Association of Nonalcoholic Fatty Liver Disease and Fibrosis with Incident Dementia and Cognition: The Rotterdam Study

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Background and ObjectivesNonalcoholic fatty liver disease (NAFLD) might affect brain health via the so-called liver-brain axis. Whether this results in an increased risk for dementia remains unclear. Therefore, we investigated the association of NAFLD and fibrosis with incident dementia and cognition among the elderly.MethodsWe performed longitudinal and cross-sectional analyses within the Rotterdam Study, an ongoing prospective cohort. Participants visiting between 1997 and 2002 with available fatty liver index (FLI) (set 1) or participants visiting between 2009 and 2014 with abdominal ultrasound (set 2) and liver stiffness (set 3) were included. Exclusion criteria were secondary causes for steatosis, prevalent dementia, and missing alcohol data. NAFLD was defined as FLI ≥60 or steatosis on ultrasound and fibrosis as liver stiffness ≥8.0 kPa. Dementia was defined according to the DSM-III-R. Associations between NAFLD, fibrosis, or liver stiffness and incident dementia were quantified using Cox regression. Finally, the association between NAFLD and cognitive function was assessed cross-sectionally.ResultsSet 1 included 3,975 participants (age 70 years, follow-up 15.5 years), set 2 4,577 participants (age 69.9 years, follow-up 5.7 years), and set 3 3,300 participants (age 67.6 years, follow-up 5.6 years). NAFLD and fibrosis were consistently not associated with an increased risk for dementia (NAFLD based on ultrasound, hazard rate [HR] 0.84, 95% CI 0.61-1.16; NAFLD based on FLI, HR 0.92, 95% CI 0.69-1.22; fibrosis, HR 1.07, 95% CI 0.58-1.99) in fully adjusted models. Of interest, NAFLD was associated with a significantly decreased risk for incident dementia until 5 years after FLI assessment (HR 0.48; 95% CI 0.24-0.94). Moreover, NAFLD was not associated with worse cognitive function, covering several domains.ConclusionsNAFLD and fibrosis were not associated with an increased risk for incident dementia, nor was NAFLD associated with impaired cognitive function. In contrast, NAFLD was even protective in the first 5 years of follow-up, hinting toward NAFLD regression before dementia onset.Trial Registration InformationClinical Trial Number: NTR6831.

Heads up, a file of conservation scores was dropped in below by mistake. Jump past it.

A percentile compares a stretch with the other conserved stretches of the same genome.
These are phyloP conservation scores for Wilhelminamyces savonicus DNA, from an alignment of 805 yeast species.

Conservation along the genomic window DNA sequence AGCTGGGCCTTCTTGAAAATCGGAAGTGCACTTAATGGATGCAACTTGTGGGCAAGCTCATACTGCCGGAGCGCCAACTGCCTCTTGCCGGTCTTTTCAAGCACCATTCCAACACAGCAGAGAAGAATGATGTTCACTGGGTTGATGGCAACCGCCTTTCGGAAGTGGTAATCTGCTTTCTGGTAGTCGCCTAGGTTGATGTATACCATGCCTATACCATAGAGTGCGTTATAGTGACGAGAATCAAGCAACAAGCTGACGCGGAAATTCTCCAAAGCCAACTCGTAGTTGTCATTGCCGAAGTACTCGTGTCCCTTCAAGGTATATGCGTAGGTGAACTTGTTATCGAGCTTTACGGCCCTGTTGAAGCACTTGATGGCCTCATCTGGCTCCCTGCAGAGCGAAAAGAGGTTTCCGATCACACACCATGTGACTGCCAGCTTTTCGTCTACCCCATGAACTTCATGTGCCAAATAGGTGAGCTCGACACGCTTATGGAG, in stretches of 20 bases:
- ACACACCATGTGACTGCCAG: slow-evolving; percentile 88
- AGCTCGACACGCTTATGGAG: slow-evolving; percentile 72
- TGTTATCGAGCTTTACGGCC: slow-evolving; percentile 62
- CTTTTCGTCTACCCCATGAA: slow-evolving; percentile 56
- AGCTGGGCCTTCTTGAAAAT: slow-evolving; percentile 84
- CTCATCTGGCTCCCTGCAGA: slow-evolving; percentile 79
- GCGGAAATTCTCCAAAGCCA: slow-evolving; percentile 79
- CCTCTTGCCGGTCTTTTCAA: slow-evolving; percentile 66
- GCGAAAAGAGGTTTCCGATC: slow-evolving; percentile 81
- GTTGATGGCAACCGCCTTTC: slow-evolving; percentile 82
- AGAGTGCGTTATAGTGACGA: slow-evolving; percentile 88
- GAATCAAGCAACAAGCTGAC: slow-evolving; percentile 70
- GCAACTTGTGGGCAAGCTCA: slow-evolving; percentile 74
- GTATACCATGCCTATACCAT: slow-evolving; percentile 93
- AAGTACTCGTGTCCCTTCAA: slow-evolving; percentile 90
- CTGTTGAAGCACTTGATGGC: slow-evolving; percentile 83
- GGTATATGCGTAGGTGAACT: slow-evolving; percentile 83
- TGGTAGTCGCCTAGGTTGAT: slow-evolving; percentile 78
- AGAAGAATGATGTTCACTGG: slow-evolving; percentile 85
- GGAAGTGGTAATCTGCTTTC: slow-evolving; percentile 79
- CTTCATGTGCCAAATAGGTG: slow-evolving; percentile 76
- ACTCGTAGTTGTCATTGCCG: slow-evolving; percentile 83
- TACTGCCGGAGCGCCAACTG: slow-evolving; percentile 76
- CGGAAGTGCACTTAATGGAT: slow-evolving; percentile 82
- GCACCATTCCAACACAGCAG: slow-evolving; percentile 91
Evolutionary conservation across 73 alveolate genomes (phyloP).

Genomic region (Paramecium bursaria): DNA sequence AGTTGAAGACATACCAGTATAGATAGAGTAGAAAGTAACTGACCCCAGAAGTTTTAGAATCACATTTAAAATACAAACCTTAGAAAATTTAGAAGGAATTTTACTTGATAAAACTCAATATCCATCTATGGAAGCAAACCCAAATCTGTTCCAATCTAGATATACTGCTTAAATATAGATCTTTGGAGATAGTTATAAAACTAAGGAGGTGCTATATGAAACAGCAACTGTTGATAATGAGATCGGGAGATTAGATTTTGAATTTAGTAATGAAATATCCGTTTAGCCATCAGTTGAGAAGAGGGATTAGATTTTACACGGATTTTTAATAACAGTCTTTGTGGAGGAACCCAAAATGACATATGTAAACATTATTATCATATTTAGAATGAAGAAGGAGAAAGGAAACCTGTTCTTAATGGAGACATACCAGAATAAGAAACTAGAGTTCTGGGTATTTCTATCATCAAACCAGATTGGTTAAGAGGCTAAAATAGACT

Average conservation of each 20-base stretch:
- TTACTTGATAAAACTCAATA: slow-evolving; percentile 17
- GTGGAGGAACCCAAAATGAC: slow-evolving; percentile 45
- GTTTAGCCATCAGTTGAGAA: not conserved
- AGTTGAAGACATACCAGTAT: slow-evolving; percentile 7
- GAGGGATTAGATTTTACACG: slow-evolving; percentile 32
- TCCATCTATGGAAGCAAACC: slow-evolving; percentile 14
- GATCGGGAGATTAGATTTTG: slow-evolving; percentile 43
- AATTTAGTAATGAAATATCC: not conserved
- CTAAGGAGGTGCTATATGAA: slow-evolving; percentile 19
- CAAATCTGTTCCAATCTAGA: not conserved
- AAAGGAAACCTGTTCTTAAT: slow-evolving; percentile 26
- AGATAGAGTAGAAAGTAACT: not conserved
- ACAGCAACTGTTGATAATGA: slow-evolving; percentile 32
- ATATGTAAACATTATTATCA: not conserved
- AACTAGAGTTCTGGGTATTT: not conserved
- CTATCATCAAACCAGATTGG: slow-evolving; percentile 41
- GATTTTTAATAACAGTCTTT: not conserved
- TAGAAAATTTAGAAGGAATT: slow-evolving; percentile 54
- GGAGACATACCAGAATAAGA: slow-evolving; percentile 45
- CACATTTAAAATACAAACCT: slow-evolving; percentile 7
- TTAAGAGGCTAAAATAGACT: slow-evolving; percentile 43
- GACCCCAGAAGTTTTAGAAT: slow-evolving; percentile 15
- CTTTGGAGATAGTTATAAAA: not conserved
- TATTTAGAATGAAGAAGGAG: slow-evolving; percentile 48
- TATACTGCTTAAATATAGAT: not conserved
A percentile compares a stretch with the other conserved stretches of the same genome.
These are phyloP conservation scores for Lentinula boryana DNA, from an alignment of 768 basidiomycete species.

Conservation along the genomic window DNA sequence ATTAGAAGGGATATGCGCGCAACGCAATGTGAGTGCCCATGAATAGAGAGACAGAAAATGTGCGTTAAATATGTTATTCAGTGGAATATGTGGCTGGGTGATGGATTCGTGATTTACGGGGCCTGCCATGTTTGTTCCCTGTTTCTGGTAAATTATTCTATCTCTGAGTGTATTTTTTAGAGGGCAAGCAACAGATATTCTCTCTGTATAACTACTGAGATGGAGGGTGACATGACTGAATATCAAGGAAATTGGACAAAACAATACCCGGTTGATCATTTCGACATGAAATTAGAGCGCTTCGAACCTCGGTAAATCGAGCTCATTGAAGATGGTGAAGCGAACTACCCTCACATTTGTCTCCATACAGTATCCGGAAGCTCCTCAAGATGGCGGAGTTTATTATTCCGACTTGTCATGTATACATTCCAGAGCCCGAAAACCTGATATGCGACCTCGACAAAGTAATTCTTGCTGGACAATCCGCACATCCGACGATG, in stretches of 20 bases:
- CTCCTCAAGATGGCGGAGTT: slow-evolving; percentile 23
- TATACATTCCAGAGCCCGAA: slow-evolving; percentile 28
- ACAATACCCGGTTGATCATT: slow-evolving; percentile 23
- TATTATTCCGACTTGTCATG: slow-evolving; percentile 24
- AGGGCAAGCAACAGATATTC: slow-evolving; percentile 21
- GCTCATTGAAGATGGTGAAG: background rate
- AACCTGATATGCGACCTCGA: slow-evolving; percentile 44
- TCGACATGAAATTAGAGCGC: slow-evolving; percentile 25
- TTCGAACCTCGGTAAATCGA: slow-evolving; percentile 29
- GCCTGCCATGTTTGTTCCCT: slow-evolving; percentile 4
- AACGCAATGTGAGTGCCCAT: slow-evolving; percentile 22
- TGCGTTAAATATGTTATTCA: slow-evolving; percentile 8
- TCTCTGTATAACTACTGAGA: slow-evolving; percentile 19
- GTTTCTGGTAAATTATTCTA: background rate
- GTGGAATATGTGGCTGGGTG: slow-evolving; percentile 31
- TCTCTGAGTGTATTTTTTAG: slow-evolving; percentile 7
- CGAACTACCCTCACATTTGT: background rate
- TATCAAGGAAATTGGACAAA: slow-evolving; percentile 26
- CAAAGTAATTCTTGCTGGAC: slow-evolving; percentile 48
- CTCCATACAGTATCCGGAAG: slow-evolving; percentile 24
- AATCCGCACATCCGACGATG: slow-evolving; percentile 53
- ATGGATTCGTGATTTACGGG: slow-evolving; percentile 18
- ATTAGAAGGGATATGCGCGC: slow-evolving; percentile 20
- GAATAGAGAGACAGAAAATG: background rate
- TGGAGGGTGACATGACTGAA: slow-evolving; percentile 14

Original languageEnglish
Pages (from-to)E565-E573
Issue number6
Publication statusPublished - 9 Aug 2022

Bibliographical note

Funding Information:
This study was partly performed as part of the Netherlands Consortium of Dementia Cohorts (NCDC), which receives funding in the context of Deltaplan Dementie from ZonMW Memorabel (projectnr 73305095005) and Alzheimer Nederland. The Rotterdam Study is funded by Erasmus Medical Center and Erasmus University, Rotterdam, Netherlands Organization for the Health Research and Development (ZonMw), the Research institute for Diseases in the Elderly (Ride), the Ministry of Education, Culture and Science, the Ministry for Health, Welfare and Sports, the European Commission (DG XII), and the Municipality of Rotterdam. Financial support was also provided by the Foundation for Liver and Gastrointestinal Research, Rotterdam, the Netherlands. The funding sources did not influence study design, data collection, and analysis and interpretation of the data, nor the writing of the report and decision to submit for publication.

Funding Information:
The Article Processing Charge was funded by UKB waiver–Erasmus MC.

Publisher Copyright:
© American Academy of Neurology.


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